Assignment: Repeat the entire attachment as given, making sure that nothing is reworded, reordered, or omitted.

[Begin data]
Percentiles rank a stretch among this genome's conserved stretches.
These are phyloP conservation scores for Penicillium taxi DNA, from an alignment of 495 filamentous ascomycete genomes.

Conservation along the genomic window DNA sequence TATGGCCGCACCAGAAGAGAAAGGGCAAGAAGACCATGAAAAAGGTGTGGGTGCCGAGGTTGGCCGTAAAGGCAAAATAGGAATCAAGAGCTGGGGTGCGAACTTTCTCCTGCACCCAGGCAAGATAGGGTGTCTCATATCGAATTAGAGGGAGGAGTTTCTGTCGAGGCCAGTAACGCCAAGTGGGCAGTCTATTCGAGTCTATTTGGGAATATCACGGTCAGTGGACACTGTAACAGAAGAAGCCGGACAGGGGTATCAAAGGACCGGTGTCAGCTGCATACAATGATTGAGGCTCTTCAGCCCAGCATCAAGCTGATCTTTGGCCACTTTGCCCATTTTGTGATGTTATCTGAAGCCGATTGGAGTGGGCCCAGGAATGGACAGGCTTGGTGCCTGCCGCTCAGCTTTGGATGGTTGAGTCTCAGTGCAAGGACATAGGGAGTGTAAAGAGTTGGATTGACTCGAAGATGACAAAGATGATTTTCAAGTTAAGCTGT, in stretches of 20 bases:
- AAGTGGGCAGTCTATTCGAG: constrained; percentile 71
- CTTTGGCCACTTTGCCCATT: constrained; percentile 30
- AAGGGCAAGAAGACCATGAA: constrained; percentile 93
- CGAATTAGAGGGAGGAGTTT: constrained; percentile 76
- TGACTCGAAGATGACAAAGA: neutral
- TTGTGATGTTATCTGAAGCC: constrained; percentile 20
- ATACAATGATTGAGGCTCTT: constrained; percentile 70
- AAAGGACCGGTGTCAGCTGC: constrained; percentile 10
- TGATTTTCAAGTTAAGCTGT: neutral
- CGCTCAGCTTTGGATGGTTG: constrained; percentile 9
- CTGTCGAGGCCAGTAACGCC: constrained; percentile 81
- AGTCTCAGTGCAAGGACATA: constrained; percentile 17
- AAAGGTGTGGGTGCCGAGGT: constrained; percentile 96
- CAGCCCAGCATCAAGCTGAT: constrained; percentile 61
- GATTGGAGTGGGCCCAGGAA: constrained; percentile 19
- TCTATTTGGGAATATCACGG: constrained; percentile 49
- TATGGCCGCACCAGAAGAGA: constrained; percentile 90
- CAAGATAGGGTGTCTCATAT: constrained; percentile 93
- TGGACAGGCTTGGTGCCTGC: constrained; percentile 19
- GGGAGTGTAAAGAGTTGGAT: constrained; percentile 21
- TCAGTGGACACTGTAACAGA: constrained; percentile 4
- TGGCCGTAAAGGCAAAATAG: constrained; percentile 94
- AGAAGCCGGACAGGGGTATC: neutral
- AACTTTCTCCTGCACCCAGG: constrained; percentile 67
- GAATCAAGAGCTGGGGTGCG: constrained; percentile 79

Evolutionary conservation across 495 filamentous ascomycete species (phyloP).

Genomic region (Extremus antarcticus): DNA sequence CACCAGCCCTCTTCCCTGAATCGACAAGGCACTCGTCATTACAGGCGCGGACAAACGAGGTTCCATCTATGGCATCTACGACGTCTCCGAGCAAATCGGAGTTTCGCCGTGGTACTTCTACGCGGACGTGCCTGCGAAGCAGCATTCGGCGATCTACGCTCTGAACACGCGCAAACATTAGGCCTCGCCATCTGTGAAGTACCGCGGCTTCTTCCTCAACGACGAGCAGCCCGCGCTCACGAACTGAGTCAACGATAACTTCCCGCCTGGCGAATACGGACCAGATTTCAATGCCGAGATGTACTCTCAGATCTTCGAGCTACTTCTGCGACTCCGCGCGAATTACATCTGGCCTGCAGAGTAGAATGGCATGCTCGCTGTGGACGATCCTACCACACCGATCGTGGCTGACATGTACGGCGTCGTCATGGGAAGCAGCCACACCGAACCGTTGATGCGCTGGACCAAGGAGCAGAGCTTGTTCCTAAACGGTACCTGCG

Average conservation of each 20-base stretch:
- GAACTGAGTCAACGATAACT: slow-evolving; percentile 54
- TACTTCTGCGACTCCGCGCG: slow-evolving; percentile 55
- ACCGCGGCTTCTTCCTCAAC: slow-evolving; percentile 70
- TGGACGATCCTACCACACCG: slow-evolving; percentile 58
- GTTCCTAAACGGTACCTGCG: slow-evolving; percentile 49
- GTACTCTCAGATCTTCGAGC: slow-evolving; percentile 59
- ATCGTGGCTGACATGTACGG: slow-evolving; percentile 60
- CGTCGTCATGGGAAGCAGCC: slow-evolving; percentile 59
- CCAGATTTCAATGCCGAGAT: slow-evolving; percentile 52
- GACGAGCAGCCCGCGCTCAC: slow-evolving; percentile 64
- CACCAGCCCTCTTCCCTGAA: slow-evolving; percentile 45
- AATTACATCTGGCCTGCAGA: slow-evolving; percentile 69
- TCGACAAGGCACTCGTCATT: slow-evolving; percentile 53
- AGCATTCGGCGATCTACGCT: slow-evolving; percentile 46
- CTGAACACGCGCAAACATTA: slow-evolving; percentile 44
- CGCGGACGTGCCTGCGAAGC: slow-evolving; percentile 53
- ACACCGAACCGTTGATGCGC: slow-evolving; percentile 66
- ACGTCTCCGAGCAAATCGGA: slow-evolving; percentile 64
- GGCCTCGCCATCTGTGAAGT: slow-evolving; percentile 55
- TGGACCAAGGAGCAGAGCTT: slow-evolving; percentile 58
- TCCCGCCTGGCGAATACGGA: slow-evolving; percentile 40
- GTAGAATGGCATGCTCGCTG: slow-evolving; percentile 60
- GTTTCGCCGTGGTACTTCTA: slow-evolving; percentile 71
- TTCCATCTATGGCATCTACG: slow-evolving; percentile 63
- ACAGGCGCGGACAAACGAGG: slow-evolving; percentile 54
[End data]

Percentiles rank a stretch among this genome's conserved stretches.
These are phyloP conservation scores for Penicillium taxi DNA, from an alignment of 495 filamentous ascomycete genomes.

Conservation along the genomic window DNA sequence TATGGCCGCACCAGAAGAGAAAGGGCAAGAAGACCATGAAAAAGGTGTGGGTGCCGAGGTTGGCCGTAAAGGCAAAATAGGAATCAAGAGCTGGGGTGCGAACTTTCTCCTGCACCCAGGCAAGATAGGGTGTCTCATATCGAATTAGAGGGAGGAGTTTCTGTCGAGGCCAGTAACGCCAAGTGGGCAGTCTATTCGAGTCTATTTGGGAATATCACGGTCAGTGGACACTGTAACAGAAGAAGCCGGACAGGGGTATCAAAGGACCGGTGTCAGCTGCATACAATGATTGAGGCTCTTCAGCCCAGCATCAAGCTGATCTTTGGCCACTTTGCCCATTTTGTGATGTTATCTGAAGCCGATTGGAGTGGGCCCAGGAATGGACAGGCTTGGTGCCTGCCGCTCAGCTTTGGATGGTTGAGTCTCAGTGCAAGGACATAGGGAGTGTAAAGAGTTGGATTGACTCGAAGATGACAAAGATGATTTTCAAGTTAAGCTGT, in stretches of 20 bases:
- AAGTGGGCAGTCTATTCGAG: constrained; percentile 71
- CTTTGGCCACTTTGCCCATT: constrained; percentile 30
- AAGGGCAAGAAGACCATGAA: constrained; percentile 93
- CGAATTAGAGGGAGGAGTTT: constrained; percentile 76
- TGACTCGAAGATGACAAAGA: neutral
- TTGTGATGTTATCTGAAGCC: constrained; percentile 20
- ATACAATGATTGAGGCTCTT: constrained; percentile 70
- AAAGGACCGGTGTCAGCTGC: constrained; percentile 10
- TGATTTTCAAGTTAAGCTGT: neutral
- CGCTCAGCTTTGGATGGTTG: constrained; percentile 9
- CTGTCGAGGCCAGTAACGCC: constrained; percentile 81
- AGTCTCAGTGCAAGGACATA: constrained; percentile 17
- AAAGGTGTGGGTGCCGAGGT: constrained; percentile 96
- CAGCCCAGCATCAAGCTGAT: constrained; percentile 61
- GATTGGAGTGGGCCCAGGAA: constrained; percentile 19
- TCTATTTGGGAATATCACGG: constrained; percentile 49
- TATGGCCGCACCAGAAGAGA: constrained; percentile 90
- CAAGATAGGGTGTCTCATAT: constrained; percentile 93
- TGGACAGGCTTGGTGCCTGC: constrained; percentile 19
- GGGAGTGTAAAGAGTTGGAT: constrained; percentile 21
- TCAGTGGACACTGTAACAGA: constrained; percentile 4
- TGGCCGTAAAGGCAAAATAG: constrained; percentile 94
- AGAAGCCGGACAGGGGTATC: neutral
- AACTTTCTCCTGCACCCAGG: constrained; percentile 67
- GAATCAAGAGCTGGGGTGCG: constrained; percentile 79

Evolutionary conservation across 495 filamentous ascomycete species (phyloP).

Genomic region (Extremus antarcticus): DNA sequence CACCAGCCCTCTTCCCTGAATCGACAAGGCACTCGTCATTACAGGCGCGGACAAACGAGGTTCCATCTATGGCATCTACGACGTCTCCGAGCAAATCGGAGTTTCGCCGTGGTACTTCTACGCGGACGTGCCTGCGAAGCAGCATTCGGCGATCTACGCTCTGAACACGCGCAAACATTAGGCCTCGCCATCTGTGAAGTACCGCGGCTTCTTCCTCAACGACGAGCAGCCCGCGCTCACGAACTGAGTCAACGATAACTTCCCGCCTGGCGAATACGGACCAGATTTCAATGCCGAGATGTACTCTCAGATCTTCGAGCTACTTCTGCGACTCCGCGCGAATTACATCTGGCCTGCAGAGTAGAATGGCATGCTCGCTGTGGACGATCCTACCACACCGATCGTGGCTGACATGTACGGCGTCGTCATGGGAAGCAGCCACACCGAACCGTTGATGCGCTGGACCAAGGAGCAGAGCTTGTTCCTAAACGGTACCTGCG

Average conservation of each 20-base stretch:
- GAACTGAGTCAACGATAACT: slow-evolving; percentile 54
- TACTTCTGCGACTCCGCGCG: slow-evolving; percentile 55
- ACCGCGGCTTCTTCCTCAAC: slow-evolving; percentile 70
- TGGACGATCCTACCACACCG: slow-evolving; percentile 58
- GTTCCTAAACGGTACCTGCG: slow-evolving; percentile 49
- GTACTCTCAGATCTTCGAGC: slow-evolving; percentile 59
- ATCGTGGCTGACATGTACGG: slow-evolving; percentile 60
- CGTCGTCATGGGAAGCAGCC: slow-evolving; percentile 59
- CCAGATTTCAATGCCGAGAT: slow-evolving; percentile 52
- GACGAGCAGCCCGCGCTCAC: slow-evolving; percentile 64
- CACCAGCCCTCTTCCCTGAA: slow-evolving; percentile 45
- AATTACATCTGGCCTGCAGA: slow-evolving; percentile 69
- TCGACAAGGCACTCGTCATT: slow-evolving; percentile 53
- AGCATTCGGCGATCTACGCT: slow-evolving; percentile 46
- CTGAACACGCGCAAACATTA: slow-evolving; percentile 44
- CGCGGACGTGCCTGCGAAGC: slow-evolving; percentile 53
- ACACCGAACCGTTGATGCGC: slow-evolving; percentile 66
- ACGTCTCCGAGCAAATCGGA: slow-evolving; percentile 64
- GGCCTCGCCATCTGTGAAGT: slow-evolving; percentile 55
- TGGACCAAGGAGCAGAGCTT: slow-evolving; percentile 58
- TCCCGCCTGGCGAATACGGA: slow-evolving; percentile 40
- GTAGAATGGCATGCTCGCTG: slow-evolving; percentile 60
- GTTTCGCCGTGGTACTTCTA: slow-evolving; percentile 71
- TTCCATCTATGGCATCTACG: slow-evolving; percentile 63
- ACAGGCGCGGACAAACGAGG: slow-evolving; percentile 54